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Original author(s) Arthur Whitney
Developer(s) Kx Systems
Initial release 2003
Written in Q

kdb+ is a column-based relational time-series database with in-memory capabilities, developed and marketed by Kx Systems.[1] The database is commonly used in high frequency trading to store, analyze, process and retrieve large data sets at high speed.[2] kdb+ has the ability to handle billions of records and analyzes data within the database.[3] The database is available in 32 and 64-bit versions over a variety of operating systems.[4] Financial institutions use kdb+ to analyze time series data such as stock or commodity exchange data.[5] The database has also been used for other time-sensitive data applications including energy trading, telecommunications, sensor data, log data, and machine and network usage monitoring.[6]


kdb+ is a high-performance column-store database that was designed for processing and storing large amounts of data. Commonly accessed data is pushed into memory, which is faster to access than data stored on disk. Created with financial institutions in mind, the database was developed as a central repository to store time series data that supports real-time analysis of billions of records.[7][1][8] kdb+ has the ability to analyze data over time and responds to SQL-like queries.[2]

Columnar databases return answers to queries in a more efficient way than row-based database management systems.[4][5] kdb+ dictionaries, tables and nanosecond time stamps are native data types and are used to store time series data.[5][9]

At the core of kdb+ is the built-in programming language, q. q is an expressive query language.[7] The concise array language can manipulate streaming, real-time and historical data.[2] kdb+ uses q to aggregate and analyze data, perform statistical functions, and join data sets and supports SQL queries[10] The vector language q was built for speed and expressiveness and mostly eliminates the need for looping structures.[5] kdb+ includes interfaces in C/C++, Java, C# and Python.[4][5]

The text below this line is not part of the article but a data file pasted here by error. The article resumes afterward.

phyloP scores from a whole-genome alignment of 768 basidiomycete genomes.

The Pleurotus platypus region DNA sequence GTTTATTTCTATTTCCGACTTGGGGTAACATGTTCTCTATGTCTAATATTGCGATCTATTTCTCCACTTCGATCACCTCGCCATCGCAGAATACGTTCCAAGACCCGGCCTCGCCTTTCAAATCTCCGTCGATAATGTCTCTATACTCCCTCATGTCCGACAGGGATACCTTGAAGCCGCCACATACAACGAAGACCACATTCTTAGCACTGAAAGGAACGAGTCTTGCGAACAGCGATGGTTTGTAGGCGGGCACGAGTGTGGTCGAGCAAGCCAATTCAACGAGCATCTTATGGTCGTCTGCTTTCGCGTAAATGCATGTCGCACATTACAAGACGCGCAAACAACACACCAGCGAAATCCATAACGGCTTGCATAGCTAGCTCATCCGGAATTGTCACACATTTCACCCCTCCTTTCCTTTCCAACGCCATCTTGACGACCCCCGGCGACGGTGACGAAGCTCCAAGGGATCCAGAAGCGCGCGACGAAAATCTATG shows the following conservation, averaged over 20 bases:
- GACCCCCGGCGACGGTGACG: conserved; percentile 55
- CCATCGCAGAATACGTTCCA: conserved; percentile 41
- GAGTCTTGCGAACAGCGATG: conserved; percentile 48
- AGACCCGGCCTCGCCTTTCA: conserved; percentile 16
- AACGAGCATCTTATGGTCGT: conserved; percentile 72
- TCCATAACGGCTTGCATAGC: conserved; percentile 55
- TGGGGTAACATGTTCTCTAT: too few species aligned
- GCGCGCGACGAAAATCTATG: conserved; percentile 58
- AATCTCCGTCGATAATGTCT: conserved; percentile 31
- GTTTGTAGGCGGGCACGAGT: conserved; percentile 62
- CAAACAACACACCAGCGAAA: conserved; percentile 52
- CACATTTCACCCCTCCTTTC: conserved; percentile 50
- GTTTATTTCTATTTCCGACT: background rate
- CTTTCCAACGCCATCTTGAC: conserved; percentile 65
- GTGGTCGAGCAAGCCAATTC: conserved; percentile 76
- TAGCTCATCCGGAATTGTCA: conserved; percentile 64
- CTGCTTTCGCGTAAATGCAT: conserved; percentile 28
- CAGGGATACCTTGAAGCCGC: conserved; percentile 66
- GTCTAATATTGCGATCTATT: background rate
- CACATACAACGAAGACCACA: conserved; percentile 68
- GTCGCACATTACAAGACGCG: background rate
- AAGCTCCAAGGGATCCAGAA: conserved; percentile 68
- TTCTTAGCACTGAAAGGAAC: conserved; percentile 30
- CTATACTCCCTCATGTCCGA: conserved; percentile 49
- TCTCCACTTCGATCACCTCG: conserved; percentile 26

In 1998, Kx Systems released kdb, a database built on the language K written by Arthur Whitney. In 2003, kdb+ was released as a 64-bit version of kdb. In 2004, the kdb+ tick market database framework was released along with kdb+ taq, a loader for the NYSE taq data. kdb+ was created by Arthur Whitney built on his previous work with array languages.[5]

In April 2007, Kx Systems announced that it was releasing a Mac OS X-compatible version of the kdb+ database software. At that time, kdb+ was also available on the Linux, Windows and Solaris operating systems.[11]

Version 3.0 was released in September 2012 which was optimized for Intel's upgraded processors with support for WebSockets, GUIDs and UUIDs. Intel's Advanced Vector Extensions (AVX) and SSE4.2 on the Sandy Bridge processors of the time allowed for enhanced support of the kdb+ system.[3] Version 3.1 was released in June 2013. Benchmarks for the release were up to 8 times faster than benchmarks on previous versions.[12]


  1. ^ a b "Kdb+ and the Internet of Things/Big Data". Inside Big Data. January 19, 2015. Retrieved June 8, 2016. 
  2. ^ a b c "Kx Systems and High Frequency Trading". The Trading Mesh. June 10, 2011. Retrieved June 8, 2016. 
  3. ^ a b Tom Groenfeldt (September 24, 2012). "At Kx Systems Big Data Is Old News". Forbes. Retrieved June 8, 2016. 
  4. ^ a b c Luca Sbardella (October 2, 2009). "A first look at kdb+". Quantmind. Retrieved June 8, 2016. 
  5. ^ a b c d e f Douglas Eadline (September 9, 2014). "Working Down the Column: The Kdb+ Community". Cluster Monkey. Retrieved June 8, 2016. 
  6. ^ Jason Stamper (September 4, 2014). "Kx Systems readies faster database in push beyond financial services". 451 Research. 
  7. ^ a b Victor Golovtchenko (January 1, 2016). "First Derivatives Boosts its KDB+ Software Business with New Acquisition". Finance Magnates. Retrieved June 8, 2016. 
  8. ^ "Kdb+". Itl Group. Retrieved June 8, 2016. 
  9. ^ Penny Crosman (September 14, 2009). "Kx Offers Nanosecond Timestamps in Updated Database". Information Week. Retrieved June 8, 2016. 
  10. ^ Steve Marlin (June 19, 2014). "Wall Street Firms Extend 'Big Data; Capabilities". Markets Media. Retrieved June 8, 2016. 
  11. ^ Peter Cohen (April 17, 2007). "Kdb+ financial database comes to Mac OS X". Macworld. Retrieved June 8, 2016. 
  12. ^ "Kx's kdb+ claims up to 8x faster than any previous STAC M3 benchmarks". Automated Trader. June 11, 2013. Retrieved June 8, 2016.